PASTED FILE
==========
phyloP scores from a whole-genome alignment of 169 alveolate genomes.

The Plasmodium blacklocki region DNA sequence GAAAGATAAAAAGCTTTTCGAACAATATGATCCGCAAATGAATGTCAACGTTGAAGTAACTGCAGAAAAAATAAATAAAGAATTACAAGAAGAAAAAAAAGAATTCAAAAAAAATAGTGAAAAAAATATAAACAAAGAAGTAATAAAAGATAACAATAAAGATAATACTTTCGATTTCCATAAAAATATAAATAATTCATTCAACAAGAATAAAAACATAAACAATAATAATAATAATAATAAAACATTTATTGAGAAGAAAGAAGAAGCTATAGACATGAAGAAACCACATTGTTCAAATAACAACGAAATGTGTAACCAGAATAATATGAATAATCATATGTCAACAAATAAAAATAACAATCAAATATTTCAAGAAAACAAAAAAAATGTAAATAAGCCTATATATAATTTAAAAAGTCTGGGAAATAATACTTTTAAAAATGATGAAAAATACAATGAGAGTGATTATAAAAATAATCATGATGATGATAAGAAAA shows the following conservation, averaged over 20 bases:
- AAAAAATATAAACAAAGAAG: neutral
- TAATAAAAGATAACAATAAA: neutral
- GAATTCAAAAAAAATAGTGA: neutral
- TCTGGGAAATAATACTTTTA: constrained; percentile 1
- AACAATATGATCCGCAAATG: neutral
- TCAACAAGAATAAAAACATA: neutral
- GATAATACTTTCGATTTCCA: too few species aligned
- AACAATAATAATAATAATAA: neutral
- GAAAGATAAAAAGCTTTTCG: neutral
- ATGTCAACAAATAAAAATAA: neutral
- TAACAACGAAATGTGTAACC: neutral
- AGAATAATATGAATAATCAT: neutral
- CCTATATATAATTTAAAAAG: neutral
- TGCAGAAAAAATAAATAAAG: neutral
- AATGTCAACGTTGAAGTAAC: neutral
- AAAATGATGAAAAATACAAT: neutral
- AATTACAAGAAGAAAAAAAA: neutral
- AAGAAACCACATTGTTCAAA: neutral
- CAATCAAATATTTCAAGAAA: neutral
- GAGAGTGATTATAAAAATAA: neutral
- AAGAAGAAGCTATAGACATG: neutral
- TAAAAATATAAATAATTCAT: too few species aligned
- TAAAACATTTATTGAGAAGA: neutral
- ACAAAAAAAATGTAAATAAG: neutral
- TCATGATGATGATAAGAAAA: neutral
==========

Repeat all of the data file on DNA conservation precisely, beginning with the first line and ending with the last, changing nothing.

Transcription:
phyloP scores from a whole-genome alignment of 169 alveolate genomes.

The Plasmodium blacklocki region DNA sequence GAAAGATAAAAAGCTTTTCGAACAATATGATCCGCAAATGAATGTCAACGTTGAAGTAACTGCAGAAAAAATAAATAAAGAATTACAAGAAGAAAAAAAAGAATTCAAAAAAAATAGTGAAAAAAATATAAACAAAGAAGTAATAAAAGATAACAATAAAGATAATACTTTCGATTTCCATAAAAATATAAATAATTCATTCAACAAGAATAAAAACATAAACAATAATAATAATAATAATAAAACATTTATTGAGAAGAAAGAAGAAGCTATAGACATGAAGAAACCACATTGTTCAAATAACAACGAAATGTGTAACCAGAATAATATGAATAATCATATGTCAACAAATAAAAATAACAATCAAATATTTCAAGAAAACAAAAAAAATGTAAATAAGCCTATATATAATTTAAAAAGTCTGGGAAATAATACTTTTAAAAATGATGAAAAATACAATGAGAGTGATTATAAAAATAATCATGATGATGATAAGAAAA shows the following conservation, averaged over 20 bases:
- AAAAAATATAAACAAAGAAG: neutral
- TAATAAAAGATAACAATAAA: neutral
- GAATTCAAAAAAAATAGTGA: neutral
- TCTGGGAAATAATACTTTTA: constrained; percentile 1
- AACAATATGATCCGCAAATG: neutral
- TCAACAAGAATAAAAACATA: neutral
- GATAATACTTTCGATTTCCA: too few species aligned
- AACAATAATAATAATAATAA: neutral
- GAAAGATAAAAAGCTTTTCG: neutral
- ATGTCAACAAATAAAAATAA: neutral
- TAACAACGAAATGTGTAACC: neutral
- AGAATAATATGAATAATCAT: neutral
- CCTATATATAATTTAAAAAG: neutral
- TGCAGAAAAAATAAATAAAG: neutral
- AATGTCAACGTTGAAGTAAC: neutral
- AAAATGATGAAAAATACAAT: neutral
- AATTACAAGAAGAAAAAAAA: neutral
- AAGAAACCACATTGTTCAAA: neutral
- CAATCAAATATTTCAAGAAA: neutral
- GAGAGTGATTATAAAAATAA: neutral
- AAGAAGAAGCTATAGACATG: neutral
- TAAAAATATAAATAATTCAT: too few species aligned
- TAAAACATTTATTGAGAAGA: neutral
- ACAAAAAAAATGTAAATAAG: neutral
- TCATGATGATGATAAGAAAA: neutral